2 minute readInternational, Volunteers
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National Youth Council Member Cissy Wang Shares Her Experience at the Inter-American Conference in the Bahamas

A headshot of a young woman with long dark brown hair and a long sleeve black shirt with an American Red Cross logo.

As a young leader, I had the privilege to attend the XXII Red Cross Inter-American Conference as the American Red Cross’ Youth Delegate. It was truly an opportunity of a lifetime to sit alongside fellow youth and National Society leaders and innovate “Local Solutions to Global Challenges,” a clearly fitting theme for the conference.

A total of 34 National Societies gathered in Nassau, Bahamas with an objective of strengthening cooperation among the region’s societies and establishing a shared commitment to addressing global humanitarian concerns.  

Within the American Red Cross, I serve as the Peer Outreach Working Group Lead of the National Youth Council, a group of thirteen youth volunteers nationally representing our youth program. Outside of this role, I’m also engaged in our International Humanitarian Law Youth Action Campaign where I guide teams in learning and spreading awareness about global conflicts and civilian protection.

Before the main session of the conference, I participated in a two-day youth event alongside 18 other Youth Delegates representing the various National Societies and IFRC Youth Commission. It focused on bringing together youth leaders across the Americas and discussing what we can collectively work on to amplify and empower youth and young adult voices.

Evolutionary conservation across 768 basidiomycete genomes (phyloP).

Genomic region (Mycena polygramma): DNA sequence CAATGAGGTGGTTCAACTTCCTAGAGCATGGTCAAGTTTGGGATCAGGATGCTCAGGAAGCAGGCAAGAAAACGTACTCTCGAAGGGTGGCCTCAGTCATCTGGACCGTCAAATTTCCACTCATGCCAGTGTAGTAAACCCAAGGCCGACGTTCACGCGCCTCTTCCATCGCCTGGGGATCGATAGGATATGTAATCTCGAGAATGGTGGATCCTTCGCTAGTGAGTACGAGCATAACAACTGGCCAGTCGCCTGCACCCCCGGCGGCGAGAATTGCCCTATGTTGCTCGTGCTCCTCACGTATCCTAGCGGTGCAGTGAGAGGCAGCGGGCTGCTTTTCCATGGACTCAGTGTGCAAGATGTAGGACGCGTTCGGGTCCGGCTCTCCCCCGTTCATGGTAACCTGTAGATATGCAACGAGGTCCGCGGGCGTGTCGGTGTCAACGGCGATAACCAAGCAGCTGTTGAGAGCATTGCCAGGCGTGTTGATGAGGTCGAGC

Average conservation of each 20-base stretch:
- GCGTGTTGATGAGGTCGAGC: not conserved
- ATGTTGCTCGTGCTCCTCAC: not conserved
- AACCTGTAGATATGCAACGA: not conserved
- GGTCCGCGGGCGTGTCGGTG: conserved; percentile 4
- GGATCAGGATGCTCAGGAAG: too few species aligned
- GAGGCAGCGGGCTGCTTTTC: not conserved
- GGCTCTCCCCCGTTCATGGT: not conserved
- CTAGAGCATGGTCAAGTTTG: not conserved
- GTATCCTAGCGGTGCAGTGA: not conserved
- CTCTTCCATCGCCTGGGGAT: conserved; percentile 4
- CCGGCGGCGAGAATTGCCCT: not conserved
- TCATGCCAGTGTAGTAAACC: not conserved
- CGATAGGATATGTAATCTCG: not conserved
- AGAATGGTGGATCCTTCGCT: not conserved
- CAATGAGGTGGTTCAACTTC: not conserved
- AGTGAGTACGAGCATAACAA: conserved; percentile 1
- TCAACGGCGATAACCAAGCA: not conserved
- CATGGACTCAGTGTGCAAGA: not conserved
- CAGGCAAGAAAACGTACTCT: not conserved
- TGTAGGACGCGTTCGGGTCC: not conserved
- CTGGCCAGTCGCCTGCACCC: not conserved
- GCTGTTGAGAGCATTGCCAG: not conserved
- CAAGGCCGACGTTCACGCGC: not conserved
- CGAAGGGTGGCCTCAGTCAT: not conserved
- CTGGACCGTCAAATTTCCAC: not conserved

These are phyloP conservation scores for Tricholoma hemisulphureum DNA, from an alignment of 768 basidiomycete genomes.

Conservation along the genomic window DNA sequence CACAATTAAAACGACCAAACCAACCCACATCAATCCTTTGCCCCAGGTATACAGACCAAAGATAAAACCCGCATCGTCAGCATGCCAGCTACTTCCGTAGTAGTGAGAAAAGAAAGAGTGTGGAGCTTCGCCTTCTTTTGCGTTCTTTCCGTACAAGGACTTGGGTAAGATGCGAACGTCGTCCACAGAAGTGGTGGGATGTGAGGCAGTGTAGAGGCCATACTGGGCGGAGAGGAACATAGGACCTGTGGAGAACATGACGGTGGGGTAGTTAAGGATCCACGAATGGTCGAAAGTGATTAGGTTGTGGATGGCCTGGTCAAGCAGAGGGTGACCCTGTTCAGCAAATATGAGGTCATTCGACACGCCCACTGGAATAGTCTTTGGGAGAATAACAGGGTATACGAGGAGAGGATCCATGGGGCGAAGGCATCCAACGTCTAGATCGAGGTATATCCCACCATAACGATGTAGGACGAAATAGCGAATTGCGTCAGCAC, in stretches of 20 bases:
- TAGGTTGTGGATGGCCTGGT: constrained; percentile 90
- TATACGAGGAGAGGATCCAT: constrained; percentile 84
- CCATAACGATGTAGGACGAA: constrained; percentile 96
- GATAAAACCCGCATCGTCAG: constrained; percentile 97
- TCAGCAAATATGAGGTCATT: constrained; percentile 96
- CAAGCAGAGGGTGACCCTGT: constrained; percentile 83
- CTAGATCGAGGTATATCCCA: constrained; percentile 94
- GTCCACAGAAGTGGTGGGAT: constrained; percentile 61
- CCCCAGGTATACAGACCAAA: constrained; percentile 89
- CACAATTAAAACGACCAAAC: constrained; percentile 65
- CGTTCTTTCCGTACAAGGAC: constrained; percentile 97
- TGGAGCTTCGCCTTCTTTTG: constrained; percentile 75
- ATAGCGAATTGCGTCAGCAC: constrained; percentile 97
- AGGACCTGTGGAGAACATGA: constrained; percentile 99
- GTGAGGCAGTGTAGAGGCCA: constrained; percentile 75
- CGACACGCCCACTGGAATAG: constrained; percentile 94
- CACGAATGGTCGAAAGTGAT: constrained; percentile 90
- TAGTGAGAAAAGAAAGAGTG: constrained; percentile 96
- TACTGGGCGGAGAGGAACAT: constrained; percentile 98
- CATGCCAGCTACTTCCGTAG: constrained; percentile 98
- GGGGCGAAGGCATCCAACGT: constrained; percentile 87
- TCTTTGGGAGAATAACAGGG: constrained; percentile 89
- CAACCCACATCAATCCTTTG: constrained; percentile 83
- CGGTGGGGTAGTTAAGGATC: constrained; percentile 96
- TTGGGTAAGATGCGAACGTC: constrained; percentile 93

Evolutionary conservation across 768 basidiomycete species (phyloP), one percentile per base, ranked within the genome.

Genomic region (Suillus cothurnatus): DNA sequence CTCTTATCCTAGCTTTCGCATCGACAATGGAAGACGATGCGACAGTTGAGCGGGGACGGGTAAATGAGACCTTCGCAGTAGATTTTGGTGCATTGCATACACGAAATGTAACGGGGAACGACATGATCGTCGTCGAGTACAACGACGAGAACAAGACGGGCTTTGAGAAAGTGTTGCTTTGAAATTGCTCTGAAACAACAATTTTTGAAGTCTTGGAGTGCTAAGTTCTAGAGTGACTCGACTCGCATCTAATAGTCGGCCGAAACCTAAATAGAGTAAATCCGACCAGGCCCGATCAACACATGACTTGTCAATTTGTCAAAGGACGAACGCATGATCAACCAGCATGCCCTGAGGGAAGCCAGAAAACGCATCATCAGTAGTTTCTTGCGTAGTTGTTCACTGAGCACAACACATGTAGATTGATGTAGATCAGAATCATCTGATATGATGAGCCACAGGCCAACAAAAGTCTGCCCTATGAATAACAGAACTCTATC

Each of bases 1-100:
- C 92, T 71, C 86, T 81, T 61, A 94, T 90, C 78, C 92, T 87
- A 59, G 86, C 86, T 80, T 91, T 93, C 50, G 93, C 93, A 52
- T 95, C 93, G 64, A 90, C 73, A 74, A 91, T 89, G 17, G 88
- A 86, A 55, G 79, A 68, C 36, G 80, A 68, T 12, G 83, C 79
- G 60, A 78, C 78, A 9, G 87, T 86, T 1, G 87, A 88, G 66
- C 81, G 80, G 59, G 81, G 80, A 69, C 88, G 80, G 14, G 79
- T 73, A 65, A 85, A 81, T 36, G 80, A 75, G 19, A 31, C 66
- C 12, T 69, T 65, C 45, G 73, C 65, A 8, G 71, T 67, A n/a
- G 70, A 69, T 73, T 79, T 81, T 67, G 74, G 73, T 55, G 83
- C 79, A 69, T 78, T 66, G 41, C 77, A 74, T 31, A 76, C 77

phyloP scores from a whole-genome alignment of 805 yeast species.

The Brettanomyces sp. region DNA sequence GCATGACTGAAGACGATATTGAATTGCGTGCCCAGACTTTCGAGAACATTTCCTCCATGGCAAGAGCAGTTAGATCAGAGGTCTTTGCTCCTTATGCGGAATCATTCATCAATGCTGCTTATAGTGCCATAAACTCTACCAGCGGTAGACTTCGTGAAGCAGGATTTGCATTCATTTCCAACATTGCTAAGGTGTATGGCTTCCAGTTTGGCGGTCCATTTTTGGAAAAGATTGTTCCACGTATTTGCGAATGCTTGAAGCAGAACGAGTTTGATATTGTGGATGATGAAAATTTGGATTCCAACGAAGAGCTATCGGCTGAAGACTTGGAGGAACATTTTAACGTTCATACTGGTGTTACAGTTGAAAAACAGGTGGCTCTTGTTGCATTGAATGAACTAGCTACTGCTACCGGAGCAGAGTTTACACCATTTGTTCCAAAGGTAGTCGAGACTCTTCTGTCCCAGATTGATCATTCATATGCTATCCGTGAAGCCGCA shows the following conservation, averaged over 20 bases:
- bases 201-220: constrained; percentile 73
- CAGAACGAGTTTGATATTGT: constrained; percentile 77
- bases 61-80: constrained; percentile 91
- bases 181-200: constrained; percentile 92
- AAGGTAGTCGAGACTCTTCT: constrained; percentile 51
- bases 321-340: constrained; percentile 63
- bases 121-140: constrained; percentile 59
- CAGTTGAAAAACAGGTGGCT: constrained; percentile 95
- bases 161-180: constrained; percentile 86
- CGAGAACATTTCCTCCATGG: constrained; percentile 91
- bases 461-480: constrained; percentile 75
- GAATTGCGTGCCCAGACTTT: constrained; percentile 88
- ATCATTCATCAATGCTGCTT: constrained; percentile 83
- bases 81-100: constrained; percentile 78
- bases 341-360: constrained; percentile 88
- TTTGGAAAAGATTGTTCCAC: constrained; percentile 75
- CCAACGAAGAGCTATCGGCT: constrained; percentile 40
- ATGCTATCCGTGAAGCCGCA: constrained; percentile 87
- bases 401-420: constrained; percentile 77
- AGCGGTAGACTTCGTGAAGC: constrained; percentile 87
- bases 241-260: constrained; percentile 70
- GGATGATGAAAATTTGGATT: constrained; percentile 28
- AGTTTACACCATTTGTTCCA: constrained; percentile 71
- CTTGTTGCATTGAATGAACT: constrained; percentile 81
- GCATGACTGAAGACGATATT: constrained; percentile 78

One of my favorite highlights of this event was a visit from Dyanne Marenco González, President of the Costa Rica Red Cross. As a 32-year-old female National Society President, she empowered our group with her impactful words about overcoming doubt as a young leader when surrounded by seasoned professionals and embracing youth as the present, not just the future. 

Over the two days, I shared the breadth of resources and initiatives our National Youth Council creates to keep youth volunteers engaged in volunteerism. I received new best practices from others in topics ranging from structures for youth in governance to diversifying content across age groups. I knew I would have great insights to bring back and share with our own youth leaders following the conference. I also realized my growth as not only a youth leader but also a global citizen; conversations about Red Cross volunteerism bled into glimpses of life and culture across the National Societies. 

Throughout the plenary session regarding Youth and Volunteerism, it was empowering and inspiring to see the Youth Delegates I had formed such close connections with speak on a stage in front of the full delegations of all societies.

 

Going forward, I see an American Red Cross Youth goal as bringing youth/young adults closer to staff and leadership through prioritizing interpersonal connections. As for how we interact with our global peers, we must continue to engage with youth across the Americas and further foster these conference connections by increasing the opportunities to collaborate.  

 

This experience has made me feel even more empowered as a young adult that I can directly impact my community and our world through volunteerism. The connections made at this conference and beyond will be long-lasting and I’m grateful to have built relationships with people who share my desire to serve the Red Cross mission all around the world.  

 

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